Through the use of zoning regulations, city governments are able to translate broad land use goals and policies into property-specific development standards and requirements. In Los Angeles, zoning regulations determine the uses (e.g., residential, commercial, industrial) that are allowed on any given site, in addition to regulating the possible size and scale of development projects. Zoning can also regulate and restrict the size and scale of future development across the City, including requirements for open space, parking, and signage.
New Zoning Code
Zoning has evolved over the years as new approaches to planning have emerged and local priorities have shifted. City Planning is currently in the process of developing a new and innovative approach to regulating the use and form of buildings throughout Los Angeles.
The new zoning approach aims to better regulate a building’s character in relation to its surroundings, by governing attributes relating to the size and scale of buildings and their relationship to the street front. New land use tools are being developed through the Community Plan Updates to provide tailored regulations that reflect the local architecture and character of Los Angeles’s neighborhoods. To learn more, visit the New Zoning Code webpage.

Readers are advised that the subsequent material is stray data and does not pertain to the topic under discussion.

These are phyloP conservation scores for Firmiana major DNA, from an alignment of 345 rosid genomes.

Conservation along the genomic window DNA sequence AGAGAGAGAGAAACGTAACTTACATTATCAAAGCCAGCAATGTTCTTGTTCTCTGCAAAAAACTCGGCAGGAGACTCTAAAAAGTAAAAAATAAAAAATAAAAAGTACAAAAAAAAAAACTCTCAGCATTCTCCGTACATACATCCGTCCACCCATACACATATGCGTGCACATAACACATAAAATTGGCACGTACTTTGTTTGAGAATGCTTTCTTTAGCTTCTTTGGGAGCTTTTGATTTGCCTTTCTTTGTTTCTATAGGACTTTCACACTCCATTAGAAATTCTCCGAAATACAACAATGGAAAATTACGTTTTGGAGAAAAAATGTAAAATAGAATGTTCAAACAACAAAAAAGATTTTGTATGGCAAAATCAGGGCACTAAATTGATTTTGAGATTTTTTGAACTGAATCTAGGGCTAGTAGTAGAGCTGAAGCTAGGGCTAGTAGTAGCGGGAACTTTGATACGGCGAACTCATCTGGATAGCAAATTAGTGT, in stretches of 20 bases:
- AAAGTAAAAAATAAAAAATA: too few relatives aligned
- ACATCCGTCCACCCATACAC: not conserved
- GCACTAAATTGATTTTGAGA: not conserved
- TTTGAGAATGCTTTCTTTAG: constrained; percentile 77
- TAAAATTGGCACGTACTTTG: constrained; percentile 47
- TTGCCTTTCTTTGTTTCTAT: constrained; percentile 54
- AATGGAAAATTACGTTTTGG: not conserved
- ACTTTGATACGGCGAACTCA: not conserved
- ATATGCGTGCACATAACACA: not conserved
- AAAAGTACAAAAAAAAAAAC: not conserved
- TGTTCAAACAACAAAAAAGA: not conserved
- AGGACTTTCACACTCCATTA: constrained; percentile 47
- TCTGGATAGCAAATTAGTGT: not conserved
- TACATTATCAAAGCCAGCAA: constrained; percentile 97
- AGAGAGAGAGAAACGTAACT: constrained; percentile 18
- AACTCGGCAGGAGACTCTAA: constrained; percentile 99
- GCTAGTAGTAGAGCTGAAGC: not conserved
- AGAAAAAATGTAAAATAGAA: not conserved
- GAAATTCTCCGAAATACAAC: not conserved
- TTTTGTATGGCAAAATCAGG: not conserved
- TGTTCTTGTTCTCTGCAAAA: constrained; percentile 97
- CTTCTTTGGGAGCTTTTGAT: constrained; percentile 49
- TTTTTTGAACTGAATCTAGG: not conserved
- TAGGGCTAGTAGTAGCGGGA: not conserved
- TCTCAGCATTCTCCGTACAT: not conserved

To learn more, visit the New Zoning Code webpage.
Major Approaches to Zoning
The various approaches to zoning can each be classified under one or more of the following broad categories: Euclidean, Performance, Incentive, Form-Based, and Hybrid Zoning.
The most common form of land use regulation in the United States is known as Euclidean Zoning. This type of zoning is characterized by the separation of land uses, classified under broad categories such as agricultural, residential, commercial, or industrial, among others.
Often blended with Euclidean Zoning, Performance Zoning accommodates a wider range of land uses. It establishes a set of quantifiable performance standards to regulate the permitted activities onsite in order to prevent adverse impacts on neighboring sites (e.g., noise, traffic, pollution, etc.).
Similar to Performance Zoning, Incentive Zoning uses Euclidean Zoning as a baseline. Incentive Zoning, however, enables projects to exceed zoning limitations (e.g., Floor Area Ratio or Density) in exchange for providing local community benefits, such as affordable housing, neighborhood amenities, or open space.
Form-Based Zoning regulates development not by land use but by examining the scale, design, and placement of buildings, in order to advance a more pedestrian-friendly environment.
Most zoning codes today contain elements of more than one of these categories, an approach often referred to as Hybrid Zoning. Modular Zoning is a specific type of Hybrid Zoning. Unlike traditional zoning which focuses exclusively on a building's use, Modular Zoning regulates the physical environment, everything from the building to the physical space around it, in addition to the activities allowed onsite.